Dude, Avery Johnson averaged like 9 points and 7 assists. That's like the perfect average point guard. You could put 20 point guards in that position with two Hall of Fame big man and they'd average 9 and 7.
Hell, I'd average like 6 and 3 and my handle sucks.

And Steve Kerr? Great shooter. Great shooter. Great shooter. That's all you can positively say about his abilities, so I'll just keep saying it. Great shooter. Great shooter.


Sean Elliot was pretty damn good complimentary player.

As are like 200 other players. They're interchangeable. Sean Elliot was on the tail end of his career at this point and averaged 11 points per game on 41% shooting with teams double-teaming two bigs inside. He was... okay. decent. The definition of replaceable and not really what you want from a third option.

theuuord
05-04-2009, 06:38 PM
And for what it's worth, Kerr had one of his worst seasons ever in that championship year. A shooter who does nothing but shoot who shoots under 40%, and 31% from 3? Definitely not an important piece of a championship puzzle.
(oh: and he was even worse in the playoffs, too.)

ink
05-04-2009, 06:49 PM
As are like 200 other players.

I don't agree. Players aren't auto parts. You don't just plug in any one of 200 players and win championships with them. Besides that it's a hypothetical. The Spurs won with THOSE players, not with 200 other players.

And you're still short-changing some great players. Just because it's a "star" league doesn't mean we should under-value the kind of complementary players it takes to win championships.

ink
05-04-2009, 07:04 PM
btw, to bring this back on topic, a good PG can make a "nobody" look pretty damn good by getting them constant open looks.

Chronz
05-04-2009, 07:12 PM
btw, to bring this back on topic, a good PG can make a "nobody" look pretty damn good by getting them constant open looks.

Just curious, can you name to me a nobody that ever became a somebody, only to become a nobody once his pg left?

Chronz
05-04-2009, 07:18 PM
And for what it's worth, Kerr had one of his worst seasons ever in that championship year. A shooter who does nothing but shoot who shoots under 40%, and 31% from 3? Definitely not an important piece of a championship puzzle.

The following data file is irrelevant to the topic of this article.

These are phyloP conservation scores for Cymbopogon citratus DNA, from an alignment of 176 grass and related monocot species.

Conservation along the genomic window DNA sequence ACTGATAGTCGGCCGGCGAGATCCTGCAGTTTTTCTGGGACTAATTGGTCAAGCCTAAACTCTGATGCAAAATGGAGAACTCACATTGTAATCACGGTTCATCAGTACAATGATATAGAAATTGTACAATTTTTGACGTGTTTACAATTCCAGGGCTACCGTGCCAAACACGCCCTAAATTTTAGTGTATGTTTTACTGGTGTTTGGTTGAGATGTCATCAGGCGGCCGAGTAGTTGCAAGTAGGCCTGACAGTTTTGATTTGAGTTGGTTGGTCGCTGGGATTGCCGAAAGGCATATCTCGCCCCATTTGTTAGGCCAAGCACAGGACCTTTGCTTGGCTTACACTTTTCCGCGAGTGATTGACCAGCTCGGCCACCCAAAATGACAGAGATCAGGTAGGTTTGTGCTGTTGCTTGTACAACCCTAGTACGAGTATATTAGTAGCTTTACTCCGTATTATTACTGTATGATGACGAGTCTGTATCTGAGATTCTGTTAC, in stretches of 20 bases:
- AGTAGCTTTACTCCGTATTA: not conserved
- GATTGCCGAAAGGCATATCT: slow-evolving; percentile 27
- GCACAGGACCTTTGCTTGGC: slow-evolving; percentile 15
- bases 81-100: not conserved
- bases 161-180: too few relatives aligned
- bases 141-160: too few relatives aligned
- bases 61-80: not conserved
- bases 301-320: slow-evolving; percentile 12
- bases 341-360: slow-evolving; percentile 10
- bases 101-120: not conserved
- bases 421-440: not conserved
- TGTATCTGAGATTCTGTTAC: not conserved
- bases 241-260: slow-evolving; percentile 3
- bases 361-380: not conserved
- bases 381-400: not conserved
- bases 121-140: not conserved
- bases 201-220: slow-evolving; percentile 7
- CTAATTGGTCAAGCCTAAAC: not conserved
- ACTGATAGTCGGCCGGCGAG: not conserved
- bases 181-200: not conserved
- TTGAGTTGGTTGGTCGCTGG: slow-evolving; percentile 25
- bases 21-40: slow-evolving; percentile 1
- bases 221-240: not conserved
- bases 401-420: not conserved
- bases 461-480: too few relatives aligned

(oh: and he was even worse in the playoffs, too.)
Kerr had one saving grace moment against Dallas. Though thats probably not the year your referring to, it does show an example of a game where the role player ended up completely saving his stars. Without Kerr, the Mavs take I think a 3-1 lead in the series. Id still put my money on Duncan so I agree with your overall point, just Kerr did have his 1 moment.


I don't agree. Players aren't auto parts. You don't just plug in any one of 200 players and win championships with them. Besides that it's a hypothetical. The Spurs won with THOSE players, not with 200 other players.

And you're still short-changing some great players. Just because it's a "star" league doesn't mean we should under-value the kind of complementary players it takes to win championships.
Teams continue winning chips even when those role players leave, they stop winning once their stars leave. I think thats all hes getting at. Its not like the Spurs dont win the title without the presence of a role player. The role player replacing him could go in either direction but Id still put my money on the star dictating the outcome of the game moreso than the loss of any role player.

ink
05-04-2009, 07:44 PM
Just curious, can you name to me a nobody that ever became a somebody, only to become a nobody once his pg left?

No, because they never were nobodies in the first place. :D

ink
05-04-2009, 07:51 PM